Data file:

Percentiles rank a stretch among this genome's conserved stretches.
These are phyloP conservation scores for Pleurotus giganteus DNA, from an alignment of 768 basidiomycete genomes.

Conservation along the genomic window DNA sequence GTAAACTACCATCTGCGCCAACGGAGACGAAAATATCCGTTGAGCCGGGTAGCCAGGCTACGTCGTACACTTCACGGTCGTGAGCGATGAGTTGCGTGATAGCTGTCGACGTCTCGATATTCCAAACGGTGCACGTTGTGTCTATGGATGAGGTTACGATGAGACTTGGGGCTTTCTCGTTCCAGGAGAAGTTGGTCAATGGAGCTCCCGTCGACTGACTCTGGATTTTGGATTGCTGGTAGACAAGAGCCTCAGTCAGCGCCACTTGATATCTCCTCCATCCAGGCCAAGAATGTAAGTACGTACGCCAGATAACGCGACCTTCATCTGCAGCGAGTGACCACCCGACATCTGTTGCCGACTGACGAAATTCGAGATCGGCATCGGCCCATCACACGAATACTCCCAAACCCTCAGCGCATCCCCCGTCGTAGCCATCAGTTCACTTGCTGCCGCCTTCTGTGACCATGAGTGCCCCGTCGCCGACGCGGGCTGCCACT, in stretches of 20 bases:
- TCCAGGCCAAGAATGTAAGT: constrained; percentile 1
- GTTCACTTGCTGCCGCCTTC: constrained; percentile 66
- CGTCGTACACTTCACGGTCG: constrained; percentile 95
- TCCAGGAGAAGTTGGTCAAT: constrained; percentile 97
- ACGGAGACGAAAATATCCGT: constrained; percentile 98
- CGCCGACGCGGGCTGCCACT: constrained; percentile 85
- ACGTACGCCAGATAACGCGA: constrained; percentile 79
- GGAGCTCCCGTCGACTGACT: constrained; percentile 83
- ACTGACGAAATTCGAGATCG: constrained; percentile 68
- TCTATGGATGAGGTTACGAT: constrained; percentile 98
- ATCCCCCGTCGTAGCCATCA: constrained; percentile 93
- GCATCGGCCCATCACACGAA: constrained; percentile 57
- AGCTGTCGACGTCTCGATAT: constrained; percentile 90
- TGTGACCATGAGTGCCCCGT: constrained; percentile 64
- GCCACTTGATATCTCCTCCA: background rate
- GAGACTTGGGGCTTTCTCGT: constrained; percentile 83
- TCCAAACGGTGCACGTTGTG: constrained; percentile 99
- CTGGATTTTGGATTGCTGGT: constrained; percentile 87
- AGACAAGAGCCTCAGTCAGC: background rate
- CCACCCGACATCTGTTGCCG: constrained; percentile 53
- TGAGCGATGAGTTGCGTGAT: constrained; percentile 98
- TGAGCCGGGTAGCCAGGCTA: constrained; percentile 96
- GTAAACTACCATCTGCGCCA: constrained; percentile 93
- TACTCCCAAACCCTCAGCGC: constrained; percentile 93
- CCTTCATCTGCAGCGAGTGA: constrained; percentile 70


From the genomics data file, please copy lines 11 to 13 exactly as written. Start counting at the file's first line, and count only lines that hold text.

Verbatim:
- GGAGCTCCCGTCGACTGACT: constrained; percentile 83
- ACTGACGAAATTCGAGATCG: constrained; percentile 68
- TCTATGGATGAGGTTACGAT: constrained; percentile 98